• There is justification in the argument that moving ahead towards integrated commands without any meaningful restructuring in the higher defence organization is premature. The initial steps should have been an integration of the Ministry of Defence and the appointment of a Chief of the Defence Staff. This would have put in place structures and practices that would encourage a jointness among the three services and perhaps pave the way in future towards integrated organizations.
  • What is more debatable is the somewhat simplistic view on the character of future wars. The real problem lies in the fact that all three services have their own vision of how future conflicts could unfold and the primacy of their own arm in winning wars. The start point is therefore a common understanding between the services on the nature and character of wars that India could fight in the future.
  • Political purpose will decide the start and termination of wars, and the manner in which they will be fought. The services have made their operational plans based on a proactive (cold start) strategy, with the assumption that the war will be short and swift. Maximum combat power is to be harnessed and applied across the border in a series of strikes that will rapidly degrade the military potential of the enemy. The weakness with this strategy is that it seldom takes political objectives into consideration.

How military is used by the govt

Let us take a few examples of the recent past where military force was used or contemplated to be used by the Indian state.

  • During the the Kargil conflict in 1999, while the complete military was poised to strike Pakistan by land, sea and air, the political leadership decided to restrict the conflict to only the Kargil sector and to our own side of the LoC.
  • After the attack on the Indian Parliament in December 2001, Operation Parakram was launched and the Indian Army mobilized for an impending war against Pakistan. The Army remained deployed along the borders for almost one year.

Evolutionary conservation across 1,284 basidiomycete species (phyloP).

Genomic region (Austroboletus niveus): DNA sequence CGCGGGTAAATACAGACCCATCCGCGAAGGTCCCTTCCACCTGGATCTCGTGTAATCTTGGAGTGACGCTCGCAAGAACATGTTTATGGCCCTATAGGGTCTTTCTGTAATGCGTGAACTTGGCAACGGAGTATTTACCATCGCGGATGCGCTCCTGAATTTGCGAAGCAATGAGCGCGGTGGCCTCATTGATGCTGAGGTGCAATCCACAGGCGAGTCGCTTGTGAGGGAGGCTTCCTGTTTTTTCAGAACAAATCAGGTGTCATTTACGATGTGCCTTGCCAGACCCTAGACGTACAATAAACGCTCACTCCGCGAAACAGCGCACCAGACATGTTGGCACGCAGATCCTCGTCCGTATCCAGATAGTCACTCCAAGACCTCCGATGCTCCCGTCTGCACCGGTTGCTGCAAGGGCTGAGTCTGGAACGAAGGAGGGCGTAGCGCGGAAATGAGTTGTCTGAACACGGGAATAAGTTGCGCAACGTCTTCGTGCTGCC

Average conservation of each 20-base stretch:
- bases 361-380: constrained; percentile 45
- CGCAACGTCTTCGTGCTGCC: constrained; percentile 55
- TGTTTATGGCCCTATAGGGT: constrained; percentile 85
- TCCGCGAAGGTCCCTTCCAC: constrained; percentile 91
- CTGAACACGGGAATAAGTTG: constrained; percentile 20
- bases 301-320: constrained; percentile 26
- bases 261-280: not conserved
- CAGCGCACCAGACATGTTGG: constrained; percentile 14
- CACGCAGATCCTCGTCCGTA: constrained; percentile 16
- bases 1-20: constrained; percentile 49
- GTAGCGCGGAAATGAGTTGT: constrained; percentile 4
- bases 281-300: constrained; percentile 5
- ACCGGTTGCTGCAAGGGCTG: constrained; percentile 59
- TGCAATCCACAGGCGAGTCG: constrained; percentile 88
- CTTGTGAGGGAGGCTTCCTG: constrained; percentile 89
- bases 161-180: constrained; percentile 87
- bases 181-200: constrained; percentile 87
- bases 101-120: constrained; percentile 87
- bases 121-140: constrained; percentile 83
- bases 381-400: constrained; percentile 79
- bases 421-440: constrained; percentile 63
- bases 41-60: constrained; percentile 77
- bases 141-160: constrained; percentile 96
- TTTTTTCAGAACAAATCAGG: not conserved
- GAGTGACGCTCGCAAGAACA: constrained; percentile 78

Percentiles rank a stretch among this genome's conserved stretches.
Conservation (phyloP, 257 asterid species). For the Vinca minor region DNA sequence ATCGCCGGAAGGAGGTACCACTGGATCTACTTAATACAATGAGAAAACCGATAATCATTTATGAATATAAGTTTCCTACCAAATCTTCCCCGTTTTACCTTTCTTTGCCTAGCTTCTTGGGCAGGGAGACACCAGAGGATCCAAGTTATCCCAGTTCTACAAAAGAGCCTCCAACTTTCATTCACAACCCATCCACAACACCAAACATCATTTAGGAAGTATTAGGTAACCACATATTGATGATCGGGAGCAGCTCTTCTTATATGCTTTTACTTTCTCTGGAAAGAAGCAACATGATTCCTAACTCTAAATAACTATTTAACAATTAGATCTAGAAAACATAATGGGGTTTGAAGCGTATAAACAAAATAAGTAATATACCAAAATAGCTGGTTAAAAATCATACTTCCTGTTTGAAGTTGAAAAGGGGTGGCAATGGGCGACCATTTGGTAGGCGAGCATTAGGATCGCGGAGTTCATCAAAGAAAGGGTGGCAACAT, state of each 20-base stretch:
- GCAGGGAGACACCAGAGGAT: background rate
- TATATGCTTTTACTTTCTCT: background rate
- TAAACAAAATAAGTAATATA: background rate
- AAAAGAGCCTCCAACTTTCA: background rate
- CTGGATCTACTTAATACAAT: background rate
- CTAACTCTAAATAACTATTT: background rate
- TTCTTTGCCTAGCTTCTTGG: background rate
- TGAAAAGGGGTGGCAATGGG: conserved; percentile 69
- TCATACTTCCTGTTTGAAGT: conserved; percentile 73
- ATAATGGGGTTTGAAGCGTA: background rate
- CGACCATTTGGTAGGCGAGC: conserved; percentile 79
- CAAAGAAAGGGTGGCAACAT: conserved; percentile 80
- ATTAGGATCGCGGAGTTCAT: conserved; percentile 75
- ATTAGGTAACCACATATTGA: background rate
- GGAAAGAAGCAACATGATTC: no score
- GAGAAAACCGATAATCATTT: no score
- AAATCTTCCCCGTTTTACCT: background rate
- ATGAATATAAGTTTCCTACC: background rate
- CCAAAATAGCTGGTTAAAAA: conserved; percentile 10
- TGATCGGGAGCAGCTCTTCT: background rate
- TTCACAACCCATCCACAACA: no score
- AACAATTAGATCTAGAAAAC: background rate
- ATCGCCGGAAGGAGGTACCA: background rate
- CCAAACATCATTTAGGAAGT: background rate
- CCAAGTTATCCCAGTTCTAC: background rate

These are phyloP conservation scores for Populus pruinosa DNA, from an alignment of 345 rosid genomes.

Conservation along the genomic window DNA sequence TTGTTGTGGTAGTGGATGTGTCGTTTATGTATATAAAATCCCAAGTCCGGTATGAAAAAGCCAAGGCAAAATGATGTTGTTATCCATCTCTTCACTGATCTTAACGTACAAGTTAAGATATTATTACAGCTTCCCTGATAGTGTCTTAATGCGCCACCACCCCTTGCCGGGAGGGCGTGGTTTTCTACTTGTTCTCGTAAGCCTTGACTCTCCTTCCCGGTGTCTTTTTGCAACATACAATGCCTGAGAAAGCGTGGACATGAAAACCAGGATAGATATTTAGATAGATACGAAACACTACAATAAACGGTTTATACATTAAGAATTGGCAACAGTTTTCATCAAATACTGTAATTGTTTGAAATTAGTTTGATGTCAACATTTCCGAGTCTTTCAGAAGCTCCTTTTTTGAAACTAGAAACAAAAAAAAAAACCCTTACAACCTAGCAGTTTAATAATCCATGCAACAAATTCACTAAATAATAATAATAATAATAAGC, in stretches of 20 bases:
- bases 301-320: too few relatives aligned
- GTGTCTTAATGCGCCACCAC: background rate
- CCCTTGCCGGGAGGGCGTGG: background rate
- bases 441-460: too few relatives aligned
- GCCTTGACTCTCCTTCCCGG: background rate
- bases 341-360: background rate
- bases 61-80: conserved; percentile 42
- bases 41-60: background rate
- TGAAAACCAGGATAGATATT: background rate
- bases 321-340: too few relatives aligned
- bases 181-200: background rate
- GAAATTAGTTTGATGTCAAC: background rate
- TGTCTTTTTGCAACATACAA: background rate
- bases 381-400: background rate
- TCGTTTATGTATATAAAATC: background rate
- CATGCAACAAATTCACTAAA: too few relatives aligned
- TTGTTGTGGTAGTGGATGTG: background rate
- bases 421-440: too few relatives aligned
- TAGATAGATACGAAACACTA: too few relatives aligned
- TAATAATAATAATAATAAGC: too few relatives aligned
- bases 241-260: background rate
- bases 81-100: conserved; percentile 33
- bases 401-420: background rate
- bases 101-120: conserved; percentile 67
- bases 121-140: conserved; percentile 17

• The Mumbai attack in November 2008 was the biggest terror strike launched from Pakistan. There was outrage in the country and calls for retaliation against Pakistan. However, the use of force was ruled out.

Way forward

  • The importance of a military force lies in its utility to achieve the national aims, and not in the numbers of divisions, ships and aircraft squadrons. The dominance of America’s military power has not resulted in the achievement of its political objectives in Afghanistan.
  • We must also debate the character of future wars. A number of questions need to be answered. For instance, what will be the contours of a war between nuclear armed adversaries, and how will victory be defined if we want to remain below the nuclear threshold?
  • It is necessary for the three services to sit together and find realistic answers. We must be prepared for a whole range of options from non-contact warfare to a full-scale war.
  • It is only after these discussions crystallize that we will be able to arrive at a common understanding of how future wars could possibly play out and the kind of joint structures that are required to best fight this conflict.